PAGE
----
Bullard v. State

Annotate this Case

331 S.W.2d 222 (1960)

T. R. (Pete) BULLARD, Appellant, v. STATE of Texas, Appellee.

No. 31344.

Court of Criminal Appeals of Texas.

January 20, 1960.

Shelton & Slagle, Brownwood, for appellant.

Leon B. Douglas, State's Atty., Austin, for the State.

BELCHER, Commissioner.

The conviction is for the possession of whiskey and vodka for the purpose of sale in a dry area; the punishment, a fine of $500.

Proof was offered that Brown County was a dry area.

Inspector Ray of the Texas Liquor Control Board testified that as he and Deputy Sheriff Calder drove their car by the side of appellant's residence, he saw the appellant running along a path toward a creek with a paper sack under his arm; that appellant ran across the creek and crawled over a fence and he saw him throw the sack against the ground and run about 50 to 75 yards farther and stop; that he walked by the sack and on to the appellant; they returned together to where appellant threw the sack and he then told appellant to go back to the house. He further testified that he picked up the sack which contained broken glass, placed it in a pan and returned to *223 the house; that there were four pint bottles, two of whiskey and two of vodka in the sack; that the necks of the bottles, the labels and the seals were not broken and there appeared on the labels "Pebble Ford Whiskey" and "Eaaka Vodka"; and that the sack was wet and smelled like whiskey.

The testimony of Deputy Sheriff Calder substantially corroborates that of Inspector Ray.

Appellant did not testify but introduced testimony showing the terrain between the house and the place where the state's testimony shows he threw a sack, and that the height of the weeds around the creek prevented anyone near the house from seeing the sack thrown as the state contends.

The testimony of appellant's son on a former trial was read to the jury which was: that he saw Inspector Ray running by the side of the creek but his father was not there; that later he saw his father and Inspector Ray, who had nothing in his hands, coming from the creek; and shortly Inspector Ray went across the creek and returned with a paper sack in his hand and took some glass out of it and placed it in a cardboard box.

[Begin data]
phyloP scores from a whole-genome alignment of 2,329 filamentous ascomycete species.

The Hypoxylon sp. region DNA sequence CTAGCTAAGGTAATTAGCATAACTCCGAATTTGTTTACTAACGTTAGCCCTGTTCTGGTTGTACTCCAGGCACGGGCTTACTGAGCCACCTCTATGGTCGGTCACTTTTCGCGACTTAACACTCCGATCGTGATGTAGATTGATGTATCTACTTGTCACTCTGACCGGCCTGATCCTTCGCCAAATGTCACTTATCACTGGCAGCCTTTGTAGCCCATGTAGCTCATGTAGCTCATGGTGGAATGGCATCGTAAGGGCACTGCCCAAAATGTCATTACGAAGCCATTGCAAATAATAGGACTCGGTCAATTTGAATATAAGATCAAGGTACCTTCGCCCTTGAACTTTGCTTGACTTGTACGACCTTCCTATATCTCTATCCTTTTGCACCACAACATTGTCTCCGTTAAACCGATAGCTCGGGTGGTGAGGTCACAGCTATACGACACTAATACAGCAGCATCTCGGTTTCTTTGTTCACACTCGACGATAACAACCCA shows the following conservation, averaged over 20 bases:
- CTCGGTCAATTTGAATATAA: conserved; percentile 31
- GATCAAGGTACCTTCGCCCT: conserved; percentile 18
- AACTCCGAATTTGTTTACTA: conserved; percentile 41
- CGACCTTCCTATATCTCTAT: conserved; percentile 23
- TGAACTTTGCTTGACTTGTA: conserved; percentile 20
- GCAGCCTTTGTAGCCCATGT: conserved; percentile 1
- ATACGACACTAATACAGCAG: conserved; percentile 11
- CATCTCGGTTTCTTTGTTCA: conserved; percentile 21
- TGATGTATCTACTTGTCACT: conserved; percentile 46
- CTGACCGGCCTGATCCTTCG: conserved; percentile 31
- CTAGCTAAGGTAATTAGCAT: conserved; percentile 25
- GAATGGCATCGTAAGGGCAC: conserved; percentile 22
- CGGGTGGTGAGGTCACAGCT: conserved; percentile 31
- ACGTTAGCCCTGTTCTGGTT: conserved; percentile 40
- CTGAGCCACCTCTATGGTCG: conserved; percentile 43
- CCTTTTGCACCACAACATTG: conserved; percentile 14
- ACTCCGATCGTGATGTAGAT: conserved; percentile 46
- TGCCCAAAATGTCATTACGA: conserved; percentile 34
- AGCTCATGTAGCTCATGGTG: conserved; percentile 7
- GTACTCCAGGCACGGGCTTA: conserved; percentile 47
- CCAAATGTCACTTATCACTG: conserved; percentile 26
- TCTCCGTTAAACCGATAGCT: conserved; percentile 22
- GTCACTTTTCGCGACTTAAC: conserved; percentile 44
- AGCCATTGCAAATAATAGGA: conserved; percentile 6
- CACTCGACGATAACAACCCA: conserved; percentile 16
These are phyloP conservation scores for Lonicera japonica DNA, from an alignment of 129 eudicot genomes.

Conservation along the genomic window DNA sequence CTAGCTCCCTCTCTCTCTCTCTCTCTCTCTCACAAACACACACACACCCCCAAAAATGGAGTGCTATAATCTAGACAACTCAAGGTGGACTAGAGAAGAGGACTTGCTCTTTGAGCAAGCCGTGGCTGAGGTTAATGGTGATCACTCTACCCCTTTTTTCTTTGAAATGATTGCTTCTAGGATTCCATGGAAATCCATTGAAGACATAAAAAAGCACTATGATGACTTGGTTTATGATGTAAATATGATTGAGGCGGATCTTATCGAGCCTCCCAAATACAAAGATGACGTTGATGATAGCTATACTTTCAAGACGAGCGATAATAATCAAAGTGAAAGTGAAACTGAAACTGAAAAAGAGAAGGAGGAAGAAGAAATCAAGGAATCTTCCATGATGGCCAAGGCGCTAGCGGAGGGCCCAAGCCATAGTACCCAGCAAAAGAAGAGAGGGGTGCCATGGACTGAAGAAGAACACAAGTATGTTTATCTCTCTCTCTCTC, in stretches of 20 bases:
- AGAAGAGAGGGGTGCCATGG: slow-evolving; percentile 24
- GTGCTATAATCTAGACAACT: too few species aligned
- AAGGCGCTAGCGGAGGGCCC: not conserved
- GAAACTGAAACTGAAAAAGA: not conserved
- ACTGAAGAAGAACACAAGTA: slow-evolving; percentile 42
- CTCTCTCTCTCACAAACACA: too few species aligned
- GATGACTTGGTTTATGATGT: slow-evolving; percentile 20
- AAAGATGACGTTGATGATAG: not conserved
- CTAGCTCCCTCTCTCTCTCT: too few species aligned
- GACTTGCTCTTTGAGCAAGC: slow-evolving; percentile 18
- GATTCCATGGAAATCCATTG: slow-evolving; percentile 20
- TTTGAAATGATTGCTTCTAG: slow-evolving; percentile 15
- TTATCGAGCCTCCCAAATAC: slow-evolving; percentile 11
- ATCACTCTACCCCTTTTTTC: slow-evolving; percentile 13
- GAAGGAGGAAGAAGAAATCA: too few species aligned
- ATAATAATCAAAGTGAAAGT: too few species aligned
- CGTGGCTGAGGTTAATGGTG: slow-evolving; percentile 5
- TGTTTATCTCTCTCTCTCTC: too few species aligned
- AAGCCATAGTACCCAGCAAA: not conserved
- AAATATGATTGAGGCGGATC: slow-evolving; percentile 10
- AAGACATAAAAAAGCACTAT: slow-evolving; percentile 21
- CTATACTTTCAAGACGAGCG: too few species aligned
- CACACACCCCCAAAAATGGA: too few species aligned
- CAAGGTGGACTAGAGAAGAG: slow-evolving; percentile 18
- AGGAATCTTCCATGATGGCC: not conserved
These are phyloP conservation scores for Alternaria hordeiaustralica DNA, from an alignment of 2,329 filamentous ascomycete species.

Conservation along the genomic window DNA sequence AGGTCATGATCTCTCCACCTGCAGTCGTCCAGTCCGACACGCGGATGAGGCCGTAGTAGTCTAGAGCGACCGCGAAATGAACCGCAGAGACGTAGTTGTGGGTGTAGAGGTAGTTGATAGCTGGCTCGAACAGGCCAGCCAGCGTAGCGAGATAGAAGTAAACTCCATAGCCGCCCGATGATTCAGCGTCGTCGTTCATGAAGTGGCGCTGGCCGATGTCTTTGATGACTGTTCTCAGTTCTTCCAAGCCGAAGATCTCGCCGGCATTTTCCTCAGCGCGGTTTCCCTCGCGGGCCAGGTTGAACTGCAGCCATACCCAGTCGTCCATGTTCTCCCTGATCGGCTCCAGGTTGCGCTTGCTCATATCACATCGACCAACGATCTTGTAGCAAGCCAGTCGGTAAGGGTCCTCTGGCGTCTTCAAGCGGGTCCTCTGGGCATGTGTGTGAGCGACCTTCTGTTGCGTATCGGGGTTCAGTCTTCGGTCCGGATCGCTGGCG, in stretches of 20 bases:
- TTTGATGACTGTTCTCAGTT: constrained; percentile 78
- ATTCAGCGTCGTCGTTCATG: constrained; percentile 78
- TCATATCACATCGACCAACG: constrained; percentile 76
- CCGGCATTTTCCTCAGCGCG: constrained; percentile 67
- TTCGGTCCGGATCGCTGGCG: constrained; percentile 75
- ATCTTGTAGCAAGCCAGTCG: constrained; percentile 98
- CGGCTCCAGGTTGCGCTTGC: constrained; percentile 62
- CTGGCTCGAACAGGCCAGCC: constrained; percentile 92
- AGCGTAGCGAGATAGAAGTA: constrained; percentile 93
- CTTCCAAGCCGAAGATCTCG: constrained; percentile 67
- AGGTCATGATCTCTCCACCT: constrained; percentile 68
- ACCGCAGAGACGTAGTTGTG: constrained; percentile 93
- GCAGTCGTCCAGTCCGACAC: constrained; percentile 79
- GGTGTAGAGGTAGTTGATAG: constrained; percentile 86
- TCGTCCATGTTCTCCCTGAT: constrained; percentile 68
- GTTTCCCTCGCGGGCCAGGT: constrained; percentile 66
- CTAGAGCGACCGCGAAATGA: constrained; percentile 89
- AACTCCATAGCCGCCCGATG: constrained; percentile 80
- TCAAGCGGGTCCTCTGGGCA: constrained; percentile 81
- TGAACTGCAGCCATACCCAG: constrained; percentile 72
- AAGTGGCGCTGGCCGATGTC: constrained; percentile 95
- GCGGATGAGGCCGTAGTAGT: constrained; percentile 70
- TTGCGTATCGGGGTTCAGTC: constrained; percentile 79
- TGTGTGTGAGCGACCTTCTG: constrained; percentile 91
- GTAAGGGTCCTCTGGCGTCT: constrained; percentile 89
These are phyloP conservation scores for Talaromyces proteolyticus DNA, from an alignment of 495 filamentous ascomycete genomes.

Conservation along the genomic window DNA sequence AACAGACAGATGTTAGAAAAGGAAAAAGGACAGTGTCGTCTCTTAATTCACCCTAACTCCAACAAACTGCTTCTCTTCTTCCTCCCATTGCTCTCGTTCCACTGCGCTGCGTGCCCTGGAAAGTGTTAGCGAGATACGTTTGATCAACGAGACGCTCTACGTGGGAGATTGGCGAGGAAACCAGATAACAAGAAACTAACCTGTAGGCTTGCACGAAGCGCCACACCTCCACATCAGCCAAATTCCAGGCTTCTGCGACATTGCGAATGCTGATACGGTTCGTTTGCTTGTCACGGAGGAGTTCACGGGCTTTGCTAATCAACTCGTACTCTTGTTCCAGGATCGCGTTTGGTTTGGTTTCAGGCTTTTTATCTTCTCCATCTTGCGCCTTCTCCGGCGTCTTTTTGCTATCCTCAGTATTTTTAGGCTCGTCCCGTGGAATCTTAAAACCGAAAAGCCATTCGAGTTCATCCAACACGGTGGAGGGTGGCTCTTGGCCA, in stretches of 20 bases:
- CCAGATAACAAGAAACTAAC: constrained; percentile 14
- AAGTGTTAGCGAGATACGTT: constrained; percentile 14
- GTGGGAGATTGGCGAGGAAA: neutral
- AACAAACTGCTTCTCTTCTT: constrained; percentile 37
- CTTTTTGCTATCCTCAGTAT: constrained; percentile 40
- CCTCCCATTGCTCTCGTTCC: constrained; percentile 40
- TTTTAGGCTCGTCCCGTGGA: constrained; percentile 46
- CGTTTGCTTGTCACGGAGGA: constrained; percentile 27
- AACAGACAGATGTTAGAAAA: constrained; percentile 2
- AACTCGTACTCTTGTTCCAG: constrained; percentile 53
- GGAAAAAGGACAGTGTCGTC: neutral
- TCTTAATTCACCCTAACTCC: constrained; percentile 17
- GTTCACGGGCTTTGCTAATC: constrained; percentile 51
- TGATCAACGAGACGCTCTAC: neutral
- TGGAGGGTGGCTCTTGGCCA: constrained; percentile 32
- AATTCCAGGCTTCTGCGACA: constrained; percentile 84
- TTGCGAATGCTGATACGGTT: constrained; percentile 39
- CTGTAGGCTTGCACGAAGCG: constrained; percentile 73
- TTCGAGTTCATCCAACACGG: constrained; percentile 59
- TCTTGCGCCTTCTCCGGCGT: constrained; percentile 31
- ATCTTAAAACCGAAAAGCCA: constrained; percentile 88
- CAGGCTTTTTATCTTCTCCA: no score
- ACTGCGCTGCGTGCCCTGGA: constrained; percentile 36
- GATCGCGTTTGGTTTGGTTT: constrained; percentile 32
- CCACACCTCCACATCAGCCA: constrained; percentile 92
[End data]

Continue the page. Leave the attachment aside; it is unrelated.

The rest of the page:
The evidence is sufficient to warrant the jury's conclusion that the appellant unlawfully had in his possession more than one quart of intoxicating liquor at the time and place as charged. Ward v. State, 160 Tex.Cr.R. 328, 268 S.W.2d 669.

Appellant complains of the refusal of the trial court to grant his motion for a continuance because of an absent witness.

The record does not show that the appellant presented the motion for a continuance which appears in the transcript to the trial judge or that it was acted upon by him. Therefore nothing is presented for review. Art. 760e, Vernon's Ann. C.C.P.; Perry v. State, 160 Tex.Cr.R. 8, 266 S.W.2d 171; Pierson v. State, 160 Tex. Cr.R. 567, 272 S.W.2d 901.

It is urged that the trial court erred in permitting the witnesses Ray and Calder to testify because they had violated the rule as to witnesses. These witnesses, shortly before the instant trial began, read a part of the transcript of the testimony of a defense witness given on a former trial which resulted in a mistrial because of a hung jury.

After a mistrial, the case stands as it did before the mistrial. Arts. 682 and 684, C.C.P.; Jones v. State, 3 Tex.App. 575.

The record shows no abuse of discretion by the trial judge in permitting the witnesses to testify. Art. 645, C.C.P.

The judgment is affirmed.

Opinion approved by the Court.